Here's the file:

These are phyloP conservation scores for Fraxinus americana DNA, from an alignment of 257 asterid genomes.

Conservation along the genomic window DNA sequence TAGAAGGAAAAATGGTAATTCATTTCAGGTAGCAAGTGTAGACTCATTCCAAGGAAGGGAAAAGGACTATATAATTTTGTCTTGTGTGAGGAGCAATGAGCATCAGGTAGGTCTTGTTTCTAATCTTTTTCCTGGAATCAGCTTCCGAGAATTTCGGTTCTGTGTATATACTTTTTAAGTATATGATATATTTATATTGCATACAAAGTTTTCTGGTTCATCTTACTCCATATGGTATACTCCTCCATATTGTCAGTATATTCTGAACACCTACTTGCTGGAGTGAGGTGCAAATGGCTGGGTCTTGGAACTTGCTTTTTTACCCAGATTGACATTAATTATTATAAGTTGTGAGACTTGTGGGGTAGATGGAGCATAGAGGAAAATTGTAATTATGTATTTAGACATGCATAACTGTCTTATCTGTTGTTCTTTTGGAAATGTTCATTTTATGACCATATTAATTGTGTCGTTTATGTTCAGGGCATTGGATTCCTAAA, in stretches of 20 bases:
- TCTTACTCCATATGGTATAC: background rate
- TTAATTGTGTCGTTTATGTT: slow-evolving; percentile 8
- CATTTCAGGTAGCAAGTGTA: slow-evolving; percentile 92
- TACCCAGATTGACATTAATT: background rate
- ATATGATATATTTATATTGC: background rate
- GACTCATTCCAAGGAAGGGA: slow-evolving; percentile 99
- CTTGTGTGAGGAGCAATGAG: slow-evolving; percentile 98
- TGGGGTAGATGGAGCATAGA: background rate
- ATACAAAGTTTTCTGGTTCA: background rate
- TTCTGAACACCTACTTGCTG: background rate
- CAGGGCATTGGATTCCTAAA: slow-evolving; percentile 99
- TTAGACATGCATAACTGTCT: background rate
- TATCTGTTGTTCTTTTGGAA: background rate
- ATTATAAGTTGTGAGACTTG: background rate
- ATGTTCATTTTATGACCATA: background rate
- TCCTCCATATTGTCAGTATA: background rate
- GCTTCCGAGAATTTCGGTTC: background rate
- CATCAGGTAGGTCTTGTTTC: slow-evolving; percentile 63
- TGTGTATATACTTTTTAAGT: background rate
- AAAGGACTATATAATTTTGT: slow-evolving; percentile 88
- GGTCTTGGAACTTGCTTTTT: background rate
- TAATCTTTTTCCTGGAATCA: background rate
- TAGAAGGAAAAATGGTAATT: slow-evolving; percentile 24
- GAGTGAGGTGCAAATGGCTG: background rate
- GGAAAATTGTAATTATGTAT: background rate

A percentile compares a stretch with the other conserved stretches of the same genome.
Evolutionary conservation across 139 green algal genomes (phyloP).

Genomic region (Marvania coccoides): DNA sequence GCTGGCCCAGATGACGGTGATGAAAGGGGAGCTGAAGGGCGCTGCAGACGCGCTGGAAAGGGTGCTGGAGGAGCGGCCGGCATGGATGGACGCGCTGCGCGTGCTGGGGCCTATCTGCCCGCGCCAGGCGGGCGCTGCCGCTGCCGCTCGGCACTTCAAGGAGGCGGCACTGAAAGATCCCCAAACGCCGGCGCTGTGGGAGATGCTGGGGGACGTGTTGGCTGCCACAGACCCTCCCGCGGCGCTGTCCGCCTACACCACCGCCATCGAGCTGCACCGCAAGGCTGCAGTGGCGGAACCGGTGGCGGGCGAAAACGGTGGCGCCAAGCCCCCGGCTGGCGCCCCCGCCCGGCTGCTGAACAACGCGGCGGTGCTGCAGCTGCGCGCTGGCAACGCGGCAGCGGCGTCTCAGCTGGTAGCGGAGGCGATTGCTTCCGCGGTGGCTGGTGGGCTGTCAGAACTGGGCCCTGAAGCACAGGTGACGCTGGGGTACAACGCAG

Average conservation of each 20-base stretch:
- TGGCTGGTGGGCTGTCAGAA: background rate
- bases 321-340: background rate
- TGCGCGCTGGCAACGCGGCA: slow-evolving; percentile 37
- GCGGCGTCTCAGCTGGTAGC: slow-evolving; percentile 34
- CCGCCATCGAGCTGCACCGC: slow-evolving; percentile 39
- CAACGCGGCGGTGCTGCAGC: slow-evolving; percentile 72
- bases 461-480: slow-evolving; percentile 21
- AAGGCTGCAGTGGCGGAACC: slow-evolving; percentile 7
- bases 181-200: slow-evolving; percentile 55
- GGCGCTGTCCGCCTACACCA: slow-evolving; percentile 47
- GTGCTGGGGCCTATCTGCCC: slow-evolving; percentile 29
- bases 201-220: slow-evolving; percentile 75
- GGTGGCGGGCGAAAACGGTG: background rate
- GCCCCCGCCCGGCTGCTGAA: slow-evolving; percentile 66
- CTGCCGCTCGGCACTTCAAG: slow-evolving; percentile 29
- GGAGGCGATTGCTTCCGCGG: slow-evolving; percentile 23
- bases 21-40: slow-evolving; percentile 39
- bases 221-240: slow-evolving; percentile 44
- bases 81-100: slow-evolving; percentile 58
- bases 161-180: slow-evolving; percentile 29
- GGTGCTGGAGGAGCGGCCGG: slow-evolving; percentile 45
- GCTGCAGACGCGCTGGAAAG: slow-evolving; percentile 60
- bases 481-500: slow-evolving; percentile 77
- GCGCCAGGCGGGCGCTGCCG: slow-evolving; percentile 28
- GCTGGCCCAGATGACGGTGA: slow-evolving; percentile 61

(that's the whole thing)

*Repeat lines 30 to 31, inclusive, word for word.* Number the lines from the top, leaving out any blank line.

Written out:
Genomic region (Marvania coccoides): DNA sequence GCTGGCCCAGATGACGGTGATGAAAGGGGAGCTGAAGGGCGCTGCAGACGCGCTGGAAAGGGTGCTGGAGGAGCGGCCGGCATGGATGGACGCGCTGCGCGTGCTGGGGCCTATCTGCCCGCGCCAGGCGGGCGCTGCCGCTGCCGCTCGGCACTTCAAGGAGGCGGCACTGAAAGATCCCCAAACGCCGGCGCTGTGGGAGATGCTGGGGGACGTGTTGGCTGCCACAGACCCTCCCGCGGCGCTGTCCGCCTACACCACCGCCATCGAGCTGCACCGCAAGGCTGCAGTGGCGGAACCGGTGGCGGGCGAAAACGGTGGCGCCAAGCCCCCGGCTGGCGCCCCCGCCCGGCTGCTGAACAACGCGGCGGTGCTGCAGCTGCGCGCTGGCAACGCGGCAGCGGCGTCTCAGCTGGTAGCGGAGGCGATTGCTTCCGCGGTGGCTGGTGGGCTGTCAGAACTGGGCCCTGAAGCACAGGTGACGCTGGGGTACAACGCAG

Average conservation of each 20-base stretch: